Figure 1 Etcher in action

Once you have flashed and validated the micro-SD card with the operating system, prepare to perform some steps that are going to make the entire installation and subsequent operation a headless one. If you open the card in Windows Explorer, then you will be able to access the boot folder containing a few files. Since Windows does not recognize EXT4 file system, you will not be able to see or access any other of the partition on the card or any folder or file contained therein.

Enabling SSH

To enable headless configuration and operation of Raspberry Pi, it is essential that we have some mechanism to login into our Pi. SSH enables that. By default, SSH now comes disabled in Raspbian Stretch operating system. But it can be easily enabled by introducing a file named “ssh” with no extension. You do not have to bother putting anything in the file as just the presence of the file will indicate your intention to enable SSH in Raspbian at the first and subsequent boots.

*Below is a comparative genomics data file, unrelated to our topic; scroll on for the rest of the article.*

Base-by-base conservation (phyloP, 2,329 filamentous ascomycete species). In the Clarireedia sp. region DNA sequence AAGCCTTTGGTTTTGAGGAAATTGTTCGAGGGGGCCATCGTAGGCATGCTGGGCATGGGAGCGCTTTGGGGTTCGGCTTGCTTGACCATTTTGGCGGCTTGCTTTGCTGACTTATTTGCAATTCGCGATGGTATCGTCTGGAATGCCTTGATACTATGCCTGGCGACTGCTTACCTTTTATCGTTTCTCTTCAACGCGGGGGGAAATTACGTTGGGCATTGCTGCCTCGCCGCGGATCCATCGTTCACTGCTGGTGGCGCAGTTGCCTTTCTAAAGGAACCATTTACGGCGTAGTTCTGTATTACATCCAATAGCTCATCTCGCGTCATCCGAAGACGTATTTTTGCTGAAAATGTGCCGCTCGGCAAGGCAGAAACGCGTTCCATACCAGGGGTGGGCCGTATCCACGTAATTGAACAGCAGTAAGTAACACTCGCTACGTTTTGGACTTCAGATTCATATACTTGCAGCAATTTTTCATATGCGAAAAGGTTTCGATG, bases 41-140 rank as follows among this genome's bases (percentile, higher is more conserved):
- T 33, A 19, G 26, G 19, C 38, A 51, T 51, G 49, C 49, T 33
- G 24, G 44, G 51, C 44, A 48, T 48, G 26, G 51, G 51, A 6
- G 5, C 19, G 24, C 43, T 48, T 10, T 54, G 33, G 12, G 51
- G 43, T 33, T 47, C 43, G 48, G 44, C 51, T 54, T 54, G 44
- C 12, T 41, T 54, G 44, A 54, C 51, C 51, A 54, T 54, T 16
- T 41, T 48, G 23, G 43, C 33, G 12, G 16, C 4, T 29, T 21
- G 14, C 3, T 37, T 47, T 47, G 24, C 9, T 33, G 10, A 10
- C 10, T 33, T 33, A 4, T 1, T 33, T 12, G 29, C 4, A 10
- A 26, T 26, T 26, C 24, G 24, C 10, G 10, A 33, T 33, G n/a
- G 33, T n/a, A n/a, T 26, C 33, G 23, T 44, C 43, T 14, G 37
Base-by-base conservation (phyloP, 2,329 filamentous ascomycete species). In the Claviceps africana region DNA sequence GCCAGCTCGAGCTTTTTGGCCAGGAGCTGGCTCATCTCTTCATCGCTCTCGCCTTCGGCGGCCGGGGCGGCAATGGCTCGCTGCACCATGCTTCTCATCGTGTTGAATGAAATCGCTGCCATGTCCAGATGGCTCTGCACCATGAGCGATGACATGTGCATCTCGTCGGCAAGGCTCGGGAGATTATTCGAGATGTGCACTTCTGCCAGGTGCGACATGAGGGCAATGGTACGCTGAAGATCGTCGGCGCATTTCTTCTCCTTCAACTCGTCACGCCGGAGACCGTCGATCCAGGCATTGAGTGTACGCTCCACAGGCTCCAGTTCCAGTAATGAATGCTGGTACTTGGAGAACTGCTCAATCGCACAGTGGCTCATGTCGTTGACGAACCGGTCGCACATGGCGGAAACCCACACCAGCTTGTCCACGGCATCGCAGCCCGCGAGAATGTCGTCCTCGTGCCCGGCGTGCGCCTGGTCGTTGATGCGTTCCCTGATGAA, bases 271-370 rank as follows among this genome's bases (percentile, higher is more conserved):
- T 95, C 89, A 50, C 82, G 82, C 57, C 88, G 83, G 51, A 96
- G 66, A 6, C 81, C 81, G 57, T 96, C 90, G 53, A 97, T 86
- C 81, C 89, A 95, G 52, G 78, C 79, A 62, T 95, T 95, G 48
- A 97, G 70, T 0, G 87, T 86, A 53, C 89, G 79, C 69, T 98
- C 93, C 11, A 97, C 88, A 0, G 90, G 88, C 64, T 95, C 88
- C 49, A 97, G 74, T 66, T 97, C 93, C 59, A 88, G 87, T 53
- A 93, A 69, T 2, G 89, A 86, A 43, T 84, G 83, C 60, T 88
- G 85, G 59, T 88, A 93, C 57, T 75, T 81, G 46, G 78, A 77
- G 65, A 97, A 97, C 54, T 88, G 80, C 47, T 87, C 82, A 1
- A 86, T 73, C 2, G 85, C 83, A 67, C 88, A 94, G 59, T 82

Figure 2 Insert a blank text file SSH excluding any extension

Configuring Wi-Fi

One of the changes introduced in Raspbian Stretch was the ability to put “wpa_supplicant.conf” file into the boot folder which at first boot could be used to configure network settings. So open up your Notepad++ and open a new text file. Make sure to change the “End of Line” setting set to “UNIX” (Edit->EOL Conversion). If you do not change this setting, Notepad++ will use Windows end of line settings and network settings will not take effect.









Figure 3 Change the EOL setting in Notepad++ to UNIX when handling any file for Raspbian